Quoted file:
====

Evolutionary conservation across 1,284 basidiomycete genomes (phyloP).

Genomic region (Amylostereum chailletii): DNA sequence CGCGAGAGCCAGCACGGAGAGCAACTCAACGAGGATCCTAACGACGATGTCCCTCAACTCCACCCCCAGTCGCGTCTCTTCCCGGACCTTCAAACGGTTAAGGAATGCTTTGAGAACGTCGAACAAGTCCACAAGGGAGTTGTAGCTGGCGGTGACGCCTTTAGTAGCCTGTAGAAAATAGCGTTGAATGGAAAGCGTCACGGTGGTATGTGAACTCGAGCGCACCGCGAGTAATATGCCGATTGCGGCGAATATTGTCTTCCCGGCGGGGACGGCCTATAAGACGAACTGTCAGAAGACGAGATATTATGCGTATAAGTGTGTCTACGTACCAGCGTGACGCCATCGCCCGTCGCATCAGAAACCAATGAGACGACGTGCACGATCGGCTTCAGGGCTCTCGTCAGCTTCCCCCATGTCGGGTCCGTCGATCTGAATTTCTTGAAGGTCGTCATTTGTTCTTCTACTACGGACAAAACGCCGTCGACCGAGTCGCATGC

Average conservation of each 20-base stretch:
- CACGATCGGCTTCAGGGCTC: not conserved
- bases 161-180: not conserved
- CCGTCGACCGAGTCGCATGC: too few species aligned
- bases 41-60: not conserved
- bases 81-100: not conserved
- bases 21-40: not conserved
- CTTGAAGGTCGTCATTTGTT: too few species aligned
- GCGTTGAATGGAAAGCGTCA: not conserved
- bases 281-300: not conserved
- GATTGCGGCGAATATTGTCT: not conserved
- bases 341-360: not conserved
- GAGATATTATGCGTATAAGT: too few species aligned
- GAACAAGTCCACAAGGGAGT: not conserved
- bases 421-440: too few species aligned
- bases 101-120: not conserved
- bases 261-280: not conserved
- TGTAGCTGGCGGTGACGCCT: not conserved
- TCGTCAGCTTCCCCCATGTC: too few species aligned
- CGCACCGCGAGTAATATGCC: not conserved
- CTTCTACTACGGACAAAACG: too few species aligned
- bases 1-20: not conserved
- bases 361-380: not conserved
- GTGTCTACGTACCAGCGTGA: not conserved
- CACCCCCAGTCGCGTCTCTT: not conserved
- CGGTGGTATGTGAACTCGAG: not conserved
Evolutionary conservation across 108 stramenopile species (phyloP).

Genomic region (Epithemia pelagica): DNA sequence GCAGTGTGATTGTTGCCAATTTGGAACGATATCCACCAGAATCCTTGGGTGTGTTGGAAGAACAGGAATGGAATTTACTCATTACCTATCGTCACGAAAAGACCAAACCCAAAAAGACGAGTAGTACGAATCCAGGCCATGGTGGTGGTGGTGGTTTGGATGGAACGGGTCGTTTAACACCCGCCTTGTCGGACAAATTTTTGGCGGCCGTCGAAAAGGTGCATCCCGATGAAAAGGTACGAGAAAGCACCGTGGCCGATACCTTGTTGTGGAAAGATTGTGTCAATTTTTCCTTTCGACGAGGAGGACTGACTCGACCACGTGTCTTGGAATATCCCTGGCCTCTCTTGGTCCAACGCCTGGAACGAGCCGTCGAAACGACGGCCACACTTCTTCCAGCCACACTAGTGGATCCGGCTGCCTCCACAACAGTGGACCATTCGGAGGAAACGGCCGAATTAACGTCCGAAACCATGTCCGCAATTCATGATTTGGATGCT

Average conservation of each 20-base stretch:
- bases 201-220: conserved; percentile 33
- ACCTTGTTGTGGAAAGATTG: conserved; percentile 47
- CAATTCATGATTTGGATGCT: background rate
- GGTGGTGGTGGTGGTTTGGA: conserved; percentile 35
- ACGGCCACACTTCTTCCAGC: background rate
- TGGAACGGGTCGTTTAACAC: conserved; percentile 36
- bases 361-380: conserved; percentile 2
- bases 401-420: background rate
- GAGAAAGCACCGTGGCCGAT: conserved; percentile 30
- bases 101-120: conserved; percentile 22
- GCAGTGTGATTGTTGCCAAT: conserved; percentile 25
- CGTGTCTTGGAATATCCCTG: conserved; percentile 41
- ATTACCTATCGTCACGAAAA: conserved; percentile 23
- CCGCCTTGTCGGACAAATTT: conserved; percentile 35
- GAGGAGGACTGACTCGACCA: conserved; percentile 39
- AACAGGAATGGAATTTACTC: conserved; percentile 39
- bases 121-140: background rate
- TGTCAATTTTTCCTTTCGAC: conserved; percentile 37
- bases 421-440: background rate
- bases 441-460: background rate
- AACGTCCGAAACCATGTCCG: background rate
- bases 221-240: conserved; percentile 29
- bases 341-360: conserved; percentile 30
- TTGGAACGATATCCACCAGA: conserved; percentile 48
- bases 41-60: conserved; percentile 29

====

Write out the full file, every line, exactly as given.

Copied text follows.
Evolutionary conservation across 1,284 basidiomycete genomes (phyloP).

Genomic region (Amylostereum chailletii): DNA sequence CGCGAGAGCCAGCACGGAGAGCAACTCAACGAGGATCCTAACGACGATGTCCCTCAACTCCACCCCCAGTCGCGTCTCTTCCCGGACCTTCAAACGGTTAAGGAATGCTTTGAGAACGTCGAACAAGTCCACAAGGGAGTTGTAGCTGGCGGTGACGCCTTTAGTAGCCTGTAGAAAATAGCGTTGAATGGAAAGCGTCACGGTGGTATGTGAACTCGAGCGCACCGCGAGTAATATGCCGATTGCGGCGAATATTGTCTTCCCGGCGGGGACGGCCTATAAGACGAACTGTCAGAAGACGAGATATTATGCGTATAAGTGTGTCTACGTACCAGCGTGACGCCATCGCCCGTCGCATCAGAAACCAATGAGACGACGTGCACGATCGGCTTCAGGGCTCTCGTCAGCTTCCCCCATGTCGGGTCCGTCGATCTGAATTTCTTGAAGGTCGTCATTTGTTCTTCTACTACGGACAAAACGCCGTCGACCGAGTCGCATGC

Average conservation of each 20-base stretch:
- CACGATCGGCTTCAGGGCTC: not conserved
- bases 161-180: not conserved
- CCGTCGACCGAGTCGCATGC: too few species aligned
- bases 41-60: not conserved
- bases 81-100: not conserved
- bases 21-40: not conserved
- CTTGAAGGTCGTCATTTGTT: too few species aligned
- GCGTTGAATGGAAAGCGTCA: not conserved
- bases 281-300: not conserved
- GATTGCGGCGAATATTGTCT: not conserved
- bases 341-360: not conserved
- GAGATATTATGCGTATAAGT: too few species aligned
- GAACAAGTCCACAAGGGAGT: not conserved
- bases 421-440: too few species aligned
- bases 101-120: not conserved
- bases 261-280: not conserved
- TGTAGCTGGCGGTGACGCCT: not conserved
- TCGTCAGCTTCCCCCATGTC: too few species aligned
- CGCACCGCGAGTAATATGCC: not conserved
- CTTCTACTACGGACAAAACG: too few species aligned
- bases 1-20: not conserved
- bases 361-380: not conserved
- GTGTCTACGTACCAGCGTGA: not conserved
- CACCCCCAGTCGCGTCTCTT: not conserved
- CGGTGGTATGTGAACTCGAG: not conserved
Evolutionary conservation across 108 stramenopile species (phyloP).

Genomic region (Epithemia pelagica): DNA sequence GCAGTGTGATTGTTGCCAATTTGGAACGATATCCACCAGAATCCTTGGGTGTGTTGGAAGAACAGGAATGGAATTTACTCATTACCTATCGTCACGAAAAGACCAAACCCAAAAAGACGAGTAGTACGAATCCAGGCCATGGTGGTGGTGGTGGTTTGGATGGAACGGGTCGTTTAACACCCGCCTTGTCGGACAAATTTTTGGCGGCCGTCGAAAAGGTGCATCCCGATGAAAAGGTACGAGAAAGCACCGTGGCCGATACCTTGTTGTGGAAAGATTGTGTCAATTTTTCCTTTCGACGAGGAGGACTGACTCGACCACGTGTCTTGGAATATCCCTGGCCTCTCTTGGTCCAACGCCTGGAACGAGCCGTCGAAACGACGGCCACACTTCTTCCAGCCACACTAGTGGATCCGGCTGCCTCCACAACAGTGGACCATTCGGAGGAAACGGCCGAATTAACGTCCGAAACCATGTCCGCAATTCATGATTTGGATGCT

Average conservation of each 20-base stretch:
- bases 201-220: conserved; percentile 33
- ACCTTGTTGTGGAAAGATTG: conserved; percentile 47
- CAATTCATGATTTGGATGCT: background rate
- GGTGGTGGTGGTGGTTTGGA: conserved; percentile 35
- ACGGCCACACTTCTTCCAGC: background rate
- TGGAACGGGTCGTTTAACAC: conserved; percentile 36
- bases 361-380: conserved; percentile 2
- bases 401-420: background rate
- GAGAAAGCACCGTGGCCGAT: conserved; percentile 30
- bases 101-120: conserved; percentile 22
- GCAGTGTGATTGTTGCCAAT: conserved; percentile 25
- CGTGTCTTGGAATATCCCTG: conserved; percentile 41
- ATTACCTATCGTCACGAAAA: conserved; percentile 23
- CCGCCTTGTCGGACAAATTT: conserved; percentile 35
- GAGGAGGACTGACTCGACCA: conserved; percentile 39
- AACAGGAATGGAATTTACTC: conserved; percentile 39
- bases 121-140: background rate
- TGTCAATTTTTCCTTTCGAC: conserved; percentile 37
- bases 421-440: background rate
- bases 441-460: background rate
- AACGTCCGAAACCATGTCCG: background rate
- bases 221-240: conserved; percentile 29
- bases 341-360: conserved; percentile 30
- TTGGAACGATATCCACCAGA: conserved; percentile 48
- bases 41-60: conserved; percentile 29